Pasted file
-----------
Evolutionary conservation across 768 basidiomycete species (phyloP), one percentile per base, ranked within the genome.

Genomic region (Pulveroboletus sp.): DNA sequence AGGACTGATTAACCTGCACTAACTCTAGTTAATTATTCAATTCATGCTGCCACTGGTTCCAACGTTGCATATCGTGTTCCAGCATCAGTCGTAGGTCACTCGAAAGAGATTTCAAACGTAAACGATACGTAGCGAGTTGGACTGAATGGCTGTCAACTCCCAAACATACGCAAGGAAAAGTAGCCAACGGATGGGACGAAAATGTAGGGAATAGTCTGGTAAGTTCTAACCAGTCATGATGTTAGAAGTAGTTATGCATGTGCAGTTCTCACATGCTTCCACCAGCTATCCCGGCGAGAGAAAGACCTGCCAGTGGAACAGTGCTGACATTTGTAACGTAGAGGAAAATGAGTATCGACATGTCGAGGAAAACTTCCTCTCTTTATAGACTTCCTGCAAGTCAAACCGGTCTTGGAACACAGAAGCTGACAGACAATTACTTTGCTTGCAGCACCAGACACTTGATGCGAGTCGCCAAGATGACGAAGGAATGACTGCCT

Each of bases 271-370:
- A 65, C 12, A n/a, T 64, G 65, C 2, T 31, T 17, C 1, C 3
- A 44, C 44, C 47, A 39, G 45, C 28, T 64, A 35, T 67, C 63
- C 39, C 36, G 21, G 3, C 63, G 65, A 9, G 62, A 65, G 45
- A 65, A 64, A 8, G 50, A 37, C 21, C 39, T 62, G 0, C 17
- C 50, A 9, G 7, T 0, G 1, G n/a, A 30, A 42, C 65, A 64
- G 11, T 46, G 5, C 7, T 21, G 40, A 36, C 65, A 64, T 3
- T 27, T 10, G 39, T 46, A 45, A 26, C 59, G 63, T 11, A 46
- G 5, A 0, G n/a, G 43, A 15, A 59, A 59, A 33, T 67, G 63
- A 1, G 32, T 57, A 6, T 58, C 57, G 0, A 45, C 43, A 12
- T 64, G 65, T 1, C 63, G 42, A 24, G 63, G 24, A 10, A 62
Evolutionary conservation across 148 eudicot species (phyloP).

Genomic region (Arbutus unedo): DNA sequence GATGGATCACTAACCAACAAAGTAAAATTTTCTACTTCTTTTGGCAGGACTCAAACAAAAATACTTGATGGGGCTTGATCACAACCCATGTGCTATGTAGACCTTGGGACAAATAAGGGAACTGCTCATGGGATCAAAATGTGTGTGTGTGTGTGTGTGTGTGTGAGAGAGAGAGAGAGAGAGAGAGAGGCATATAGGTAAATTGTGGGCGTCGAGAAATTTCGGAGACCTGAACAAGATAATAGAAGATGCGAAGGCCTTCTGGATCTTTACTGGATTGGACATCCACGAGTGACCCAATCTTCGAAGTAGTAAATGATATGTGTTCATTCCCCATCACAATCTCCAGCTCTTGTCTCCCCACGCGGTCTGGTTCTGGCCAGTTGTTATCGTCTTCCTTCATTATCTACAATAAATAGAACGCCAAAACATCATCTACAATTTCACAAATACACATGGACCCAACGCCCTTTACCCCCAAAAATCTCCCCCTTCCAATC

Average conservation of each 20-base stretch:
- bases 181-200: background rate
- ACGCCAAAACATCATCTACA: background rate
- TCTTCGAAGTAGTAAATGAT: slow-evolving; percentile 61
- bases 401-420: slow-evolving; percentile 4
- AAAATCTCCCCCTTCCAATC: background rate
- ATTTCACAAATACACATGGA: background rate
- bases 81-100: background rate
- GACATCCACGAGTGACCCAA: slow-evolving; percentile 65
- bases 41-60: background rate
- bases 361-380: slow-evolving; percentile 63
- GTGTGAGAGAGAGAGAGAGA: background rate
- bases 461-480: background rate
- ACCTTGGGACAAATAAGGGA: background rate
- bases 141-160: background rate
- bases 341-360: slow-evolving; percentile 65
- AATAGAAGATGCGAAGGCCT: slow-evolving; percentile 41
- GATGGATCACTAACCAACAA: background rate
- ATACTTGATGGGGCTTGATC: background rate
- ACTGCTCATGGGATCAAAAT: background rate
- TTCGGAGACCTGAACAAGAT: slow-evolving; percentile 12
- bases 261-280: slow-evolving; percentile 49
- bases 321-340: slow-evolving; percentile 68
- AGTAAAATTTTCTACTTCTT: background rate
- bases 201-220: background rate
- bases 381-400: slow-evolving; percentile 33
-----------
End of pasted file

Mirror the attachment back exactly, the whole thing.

Evolutionary conservation across 768 basidiomycete species (phyloP), one percentile per base, ranked within the genome.

Genomic region (Pulveroboletus sp.): DNA sequence AGGACTGATTAACCTGCACTAACTCTAGTTAATTATTCAATTCATGCTGCCACTGGTTCCAACGTTGCATATCGTGTTCCAGCATCAGTCGTAGGTCACTCGAAAGAGATTTCAAACGTAAACGATACGTAGCGAGTTGGACTGAATGGCTGTCAACTCCCAAACATACGCAAGGAAAAGTAGCCAACGGATGGGACGAAAATGTAGGGAATAGTCTGGTAAGTTCTAACCAGTCATGATGTTAGAAGTAGTTATGCATGTGCAGTTCTCACATGCTTCCACCAGCTATCCCGGCGAGAGAAAGACCTGCCAGTGGAACAGTGCTGACATTTGTAACGTAGAGGAAAATGAGTATCGACATGTCGAGGAAAACTTCCTCTCTTTATAGACTTCCTGCAAGTCAAACCGGTCTTGGAACACAGAAGCTGACAGACAATTACTTTGCTTGCAGCACCAGACACTTGATGCGAGTCGCCAAGATGACGAAGGAATGACTGCCT

Each of bases 271-370:
- A 65, C 12, A n/a, T 64, G 65, C 2, T 31, T 17, C 1, C 3
- A 44, C 44, C 47, A 39, G 45, C 28, T 64, A 35, T 67, C 63
- C 39, C 36, G 21, G 3, C 63, G 65, A 9, G 62, A 65, G 45
- A 65, A 64, A 8, G 50, A 37, C 21, C 39, T 62, G 0, C 17
- C 50, A 9, G 7, T 0, G 1, G n/a, A 30, A 42, C 65, A 64
- G 11, T 46, G 5, C 7, T 21, G 40, A 36, C 65, A 64, T 3
- T 27, T 10, G 39, T 46, A 45, A 26, C 59, G 63, T 11, A 46
- G 5, A 0, G n/a, G 43, A 15, A 59, A 59, A 33, T 67, G 63
- A 1, G 32, T 57, A 6, T 58, C 57, G 0, A 45, C 43, A 12
- T 64, G 65, T 1, C 63, G 42, A 24, G 63, G 24, A 10, A 62
Evolutionary conservation across 148 eudicot species (phyloP).

Genomic region (Arbutus unedo): DNA sequence GATGGATCACTAACCAACAAAGTAAAATTTTCTACTTCTTTTGGCAGGACTCAAACAAAAATACTTGATGGGGCTTGATCACAACCCATGTGCTATGTAGACCTTGGGACAAATAAGGGAACTGCTCATGGGATCAAAATGTGTGTGTGTGTGTGTGTGTGTGTGAGAGAGAGAGAGAGAGAGAGAGAGGCATATAGGTAAATTGTGGGCGTCGAGAAATTTCGGAGACCTGAACAAGATAATAGAAGATGCGAAGGCCTTCTGGATCTTTACTGGATTGGACATCCACGAGTGACCCAATCTTCGAAGTAGTAAATGATATGTGTTCATTCCCCATCACAATCTCCAGCTCTTGTCTCCCCACGCGGTCTGGTTCTGGCCAGTTGTTATCGTCTTCCTTCATTATCTACAATAAATAGAACGCCAAAACATCATCTACAATTTCACAAATACACATGGACCCAACGCCCTTTACCCCCAAAAATCTCCCCCTTCCAATC

Average conservation of each 20-base stretch:
- bases 181-200: background rate
- ACGCCAAAACATCATCTACA: background rate
- TCTTCGAAGTAGTAAATGAT: slow-evolving; percentile 61
- bases 401-420: slow-evolving; percentile 4
- AAAATCTCCCCCTTCCAATC: background rate
- ATTTCACAAATACACATGGA: background rate
- bases 81-100: background rate
- GACATCCACGAGTGACCCAA: slow-evolving; percentile 65
- bases 41-60: background rate
- bases 361-380: slow-evolving; percentile 63
- GTGTGAGAGAGAGAGAGAGA: background rate
- bases 461-480: background rate
- ACCTTGGGACAAATAAGGGA: background rate
- bases 141-160: background rate
- bases 341-360: slow-evolving; percentile 65
- AATAGAAGATGCGAAGGCCT: slow-evolving; percentile 41
- GATGGATCACTAACCAACAA: background rate
- ATACTTGATGGGGCTTGATC: background rate
- ACTGCTCATGGGATCAAAAT: background rate
- TTCGGAGACCTGAACAAGAT: slow-evolving; percentile 12
- bases 261-280: slow-evolving; percentile 49
- bases 321-340: slow-evolving; percentile 68
- AGTAAAATTTTCTACTTCTT: background rate
- bases 201-220: background rate
- bases 381-400: slow-evolving; percentile 33